The Neoverse V1 Microarchitecture: Platform Enhancements

Aside from the core-side microarchitectural aspects of the V1, the new design also features some new system-facing novelties that promise to help vendors integrate the CPU IP better in larger scale implementations.

MPAM, or Max Power Mitigation Mechanism is a new fine-grained (to around 100 clock cycles) power management mechanism that promises to help smooth out the power behaviour of the core, and allow vendors’ implementations of the chip’s power delivery mechanisms to be so to say, be built to lesser requirements.

As we’ve seen in our review of the Ampere Altra, instead of fluctuating frequency at maximum TDP like how most x86 CPUs behave right now, the chip rather prefers to stay most of the time at maximum frequency, with the actual power consumption many times landing in at quite below the TDP (maximum allowed power consumption).  A mechanism such as MPAM would allow, if possible, for the system’s average frequency to be higher by throttling the power limited cores to a finer degree. The mechanism to which this can be achieved can also include microarchitectural features such as dispatch throttling where the core slows down the dispatched instructions, smoothing out high power requirements in workloads having high execution periods, particularly important now with the new wider 2x256b SVE pipelines for example.

MPAM is a different mechanism helping interactions in larger system implementations. The Memory partitioning and monitoring feature is supposed to help with quality of service and reducing side-effects of noisy neighbours in deployments where multiple workloads, such as multiple VMs or processes, operate on the same system. This naturally requires software-hardware cooperation and implementation, but should be something that is particularly helpful in cloud environments.

CBusy or Completer Busy is also a new system-side mechanism where the CPU cores interact with the mesh interconnect on a feedback-based basis, where the CPUs can vary their memory prefetcher aggressiveness depending on the overall mesh and system memory load. This ties in with the previously mentioned dynamic prefetcher behaviour where one can have the best of both worlds – better prefetching for more performance per core when the bandwidth is available, and very conservative prefetching when the system is under high load and there’s no room for wasted speculative bandwidth and data transfers.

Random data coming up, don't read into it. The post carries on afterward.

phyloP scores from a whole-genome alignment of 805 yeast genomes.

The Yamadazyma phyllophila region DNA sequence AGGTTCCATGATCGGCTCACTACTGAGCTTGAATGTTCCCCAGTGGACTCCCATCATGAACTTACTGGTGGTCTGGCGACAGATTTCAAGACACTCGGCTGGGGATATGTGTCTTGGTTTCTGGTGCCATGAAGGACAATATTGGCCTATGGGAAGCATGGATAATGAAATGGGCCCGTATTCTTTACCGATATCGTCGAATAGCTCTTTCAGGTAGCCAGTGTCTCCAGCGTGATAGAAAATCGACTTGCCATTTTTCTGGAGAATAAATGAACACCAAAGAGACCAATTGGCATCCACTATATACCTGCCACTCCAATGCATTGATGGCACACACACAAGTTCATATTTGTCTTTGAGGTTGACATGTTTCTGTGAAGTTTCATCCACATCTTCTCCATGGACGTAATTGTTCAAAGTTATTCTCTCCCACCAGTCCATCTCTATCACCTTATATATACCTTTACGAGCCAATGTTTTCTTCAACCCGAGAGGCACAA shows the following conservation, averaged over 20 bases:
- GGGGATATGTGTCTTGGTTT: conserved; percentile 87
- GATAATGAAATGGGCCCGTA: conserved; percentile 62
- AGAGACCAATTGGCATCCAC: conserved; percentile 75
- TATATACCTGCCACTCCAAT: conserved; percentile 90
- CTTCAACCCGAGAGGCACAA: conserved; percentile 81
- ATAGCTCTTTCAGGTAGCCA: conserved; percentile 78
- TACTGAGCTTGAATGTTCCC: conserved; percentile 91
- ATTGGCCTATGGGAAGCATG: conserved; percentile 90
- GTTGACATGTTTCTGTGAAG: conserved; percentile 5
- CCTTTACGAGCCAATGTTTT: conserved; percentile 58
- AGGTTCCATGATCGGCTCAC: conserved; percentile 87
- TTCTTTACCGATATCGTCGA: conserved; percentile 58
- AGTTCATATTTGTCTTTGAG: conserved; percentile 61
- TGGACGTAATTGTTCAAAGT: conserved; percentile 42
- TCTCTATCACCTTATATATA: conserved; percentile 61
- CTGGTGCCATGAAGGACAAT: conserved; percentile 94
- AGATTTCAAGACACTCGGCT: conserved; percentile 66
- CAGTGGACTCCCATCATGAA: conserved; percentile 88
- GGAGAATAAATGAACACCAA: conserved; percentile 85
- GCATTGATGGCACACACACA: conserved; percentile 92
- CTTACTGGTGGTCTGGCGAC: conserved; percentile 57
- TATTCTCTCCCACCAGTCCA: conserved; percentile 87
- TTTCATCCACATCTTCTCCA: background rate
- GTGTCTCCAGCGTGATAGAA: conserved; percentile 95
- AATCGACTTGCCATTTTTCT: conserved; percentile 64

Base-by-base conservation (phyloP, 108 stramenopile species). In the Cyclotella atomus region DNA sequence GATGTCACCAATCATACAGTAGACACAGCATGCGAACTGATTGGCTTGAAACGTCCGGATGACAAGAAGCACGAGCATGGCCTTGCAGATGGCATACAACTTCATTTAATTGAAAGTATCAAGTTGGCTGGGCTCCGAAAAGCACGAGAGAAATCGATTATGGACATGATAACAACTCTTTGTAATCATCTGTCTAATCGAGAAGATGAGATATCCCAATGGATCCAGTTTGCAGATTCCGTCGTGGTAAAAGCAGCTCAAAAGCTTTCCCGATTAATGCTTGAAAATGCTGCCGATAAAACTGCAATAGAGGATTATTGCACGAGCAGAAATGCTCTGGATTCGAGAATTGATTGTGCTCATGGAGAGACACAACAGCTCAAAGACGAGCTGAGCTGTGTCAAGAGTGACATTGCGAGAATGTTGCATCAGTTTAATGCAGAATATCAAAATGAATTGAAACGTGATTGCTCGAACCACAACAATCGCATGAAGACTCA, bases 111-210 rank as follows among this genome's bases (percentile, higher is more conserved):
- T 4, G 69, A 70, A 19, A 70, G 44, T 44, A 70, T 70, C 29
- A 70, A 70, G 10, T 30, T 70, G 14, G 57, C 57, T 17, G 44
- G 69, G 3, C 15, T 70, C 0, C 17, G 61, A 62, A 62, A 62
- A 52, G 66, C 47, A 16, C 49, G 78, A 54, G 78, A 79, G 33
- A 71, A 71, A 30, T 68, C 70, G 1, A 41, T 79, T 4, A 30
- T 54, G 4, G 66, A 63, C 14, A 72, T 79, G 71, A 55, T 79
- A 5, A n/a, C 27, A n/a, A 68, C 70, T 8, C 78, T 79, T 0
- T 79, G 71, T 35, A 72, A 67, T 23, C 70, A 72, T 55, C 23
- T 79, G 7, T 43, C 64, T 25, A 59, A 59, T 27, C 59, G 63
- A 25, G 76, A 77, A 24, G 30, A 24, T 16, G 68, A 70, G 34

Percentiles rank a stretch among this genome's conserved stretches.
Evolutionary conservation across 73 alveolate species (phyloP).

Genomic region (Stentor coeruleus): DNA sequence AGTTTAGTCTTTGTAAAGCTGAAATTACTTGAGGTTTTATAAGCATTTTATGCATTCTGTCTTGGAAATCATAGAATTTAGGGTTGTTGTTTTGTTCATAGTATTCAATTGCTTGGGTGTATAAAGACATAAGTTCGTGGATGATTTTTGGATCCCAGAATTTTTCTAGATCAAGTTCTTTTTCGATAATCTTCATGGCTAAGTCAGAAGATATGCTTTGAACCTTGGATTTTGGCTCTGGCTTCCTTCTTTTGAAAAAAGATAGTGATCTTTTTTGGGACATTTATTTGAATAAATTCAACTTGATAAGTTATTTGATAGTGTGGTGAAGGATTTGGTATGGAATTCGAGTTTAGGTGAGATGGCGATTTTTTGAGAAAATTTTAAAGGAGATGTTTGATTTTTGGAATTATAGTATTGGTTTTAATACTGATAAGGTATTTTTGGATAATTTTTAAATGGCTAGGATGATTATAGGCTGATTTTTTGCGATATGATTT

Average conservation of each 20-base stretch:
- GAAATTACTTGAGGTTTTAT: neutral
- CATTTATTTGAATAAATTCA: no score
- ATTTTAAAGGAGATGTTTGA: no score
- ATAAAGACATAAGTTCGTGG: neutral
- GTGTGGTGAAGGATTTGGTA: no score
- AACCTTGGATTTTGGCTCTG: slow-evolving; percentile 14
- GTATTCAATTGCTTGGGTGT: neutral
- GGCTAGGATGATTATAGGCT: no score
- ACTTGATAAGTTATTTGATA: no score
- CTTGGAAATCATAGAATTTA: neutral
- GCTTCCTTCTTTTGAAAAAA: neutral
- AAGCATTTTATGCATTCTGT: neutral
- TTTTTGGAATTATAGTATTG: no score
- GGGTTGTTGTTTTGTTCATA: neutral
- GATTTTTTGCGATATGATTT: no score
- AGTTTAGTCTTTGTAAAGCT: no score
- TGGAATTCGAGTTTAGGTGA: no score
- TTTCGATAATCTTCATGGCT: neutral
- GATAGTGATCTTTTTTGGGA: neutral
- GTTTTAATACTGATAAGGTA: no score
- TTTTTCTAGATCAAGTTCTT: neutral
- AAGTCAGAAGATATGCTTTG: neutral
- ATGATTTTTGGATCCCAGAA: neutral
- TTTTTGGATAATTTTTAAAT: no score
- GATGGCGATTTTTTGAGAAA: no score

The Neoverse V1 Microarchitecture: X1 with SVE? The Neoverse N2 Microarchitecture: First Armv9 For Enterprise
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  • michael2k - Tuesday, April 27, 2021 - link

    Maybe dotjaz meant you couldn't mix 8.5 and 8.2 architectures?

    In any case, DynamIQ, not big.LITTLE, is more relevant now. Also, if people really want to push for an out of order big.LITTLE, why not use the A78 for the big core and the older A76 as the little core? Both A76 and A78 can be fabricated at 5nm, and the A76 would use less power by dint of being able to do less work per clock, which is fine for the kind of work a little core would do anyway.

    Does DynamIQ allow for a mix of A76 and A78?
  • smalM - Thursday, April 29, 2021 - link

    But the maximum is 4 A7x Cores. Only A78C can scale to 8 Cores in one DynamIQ cluster.
  • dotjaz - Thursday, April 29, 2021 - link

    No, big.LITTLE is the correct term. DynamIQ is an umbrella term. The part related to mixing uarch is still b.L, nothing has changed.
  • dotjaz - Thursday, April 29, 2021 - link

    And yes, I mean what I wrote, architectures or ISA, not uarch.
  • dotjaz - Thursday, April 29, 2021 - link

    Name one example where ARCHITECTURES were mixed. Microarchitectures are of course mixed, otherwise it won't be b.L
  • Zingam - Wednesday, April 28, 2021 - link

    Do you remember the forum experts taunting that Intel is so much better and arm so weak, it will never be competitive?
  • Matthias B V - Tuesday, April 27, 2021 - link

    Thanks for asking. Can't watch it a for years small A55 didn't get any update or successor.

    For me it would be even more improtant to update those as lots of tasks run on those rather than high perfromance cores. But I guess it is just better for marketing talk about big gains in theoretical pefromance.

    At least I expect an update now. Just hope it won't be the only one...
  • SarahKerrigan - Tuesday, April 27, 2021 - link

    The lack of deep uarch details on the N2 is disappointing, but I guess we'll probably see what Matterhorn looks like in a few weeks so not a huge deal.
  • eastcoast_pete - Tuesday, April 27, 2021 - link

    I am waiting for the first in-silicone V1 design that Andrei and others can put through its paces. N2 is quite a while away, but yes, maybe we'll see a Matterhorn design in a mobile chip in the next 12 months. As for V1, I am curious to learn what, if anything, Microsoft has cooked up. They've been quite busy trying to keep up with AWS and it's Gravitons.
  • mode_13h - Tuesday, April 27, 2021 - link

    > in-silicone

    Just picturing a jiggly, squidgy CPU core... had to LOL at that!

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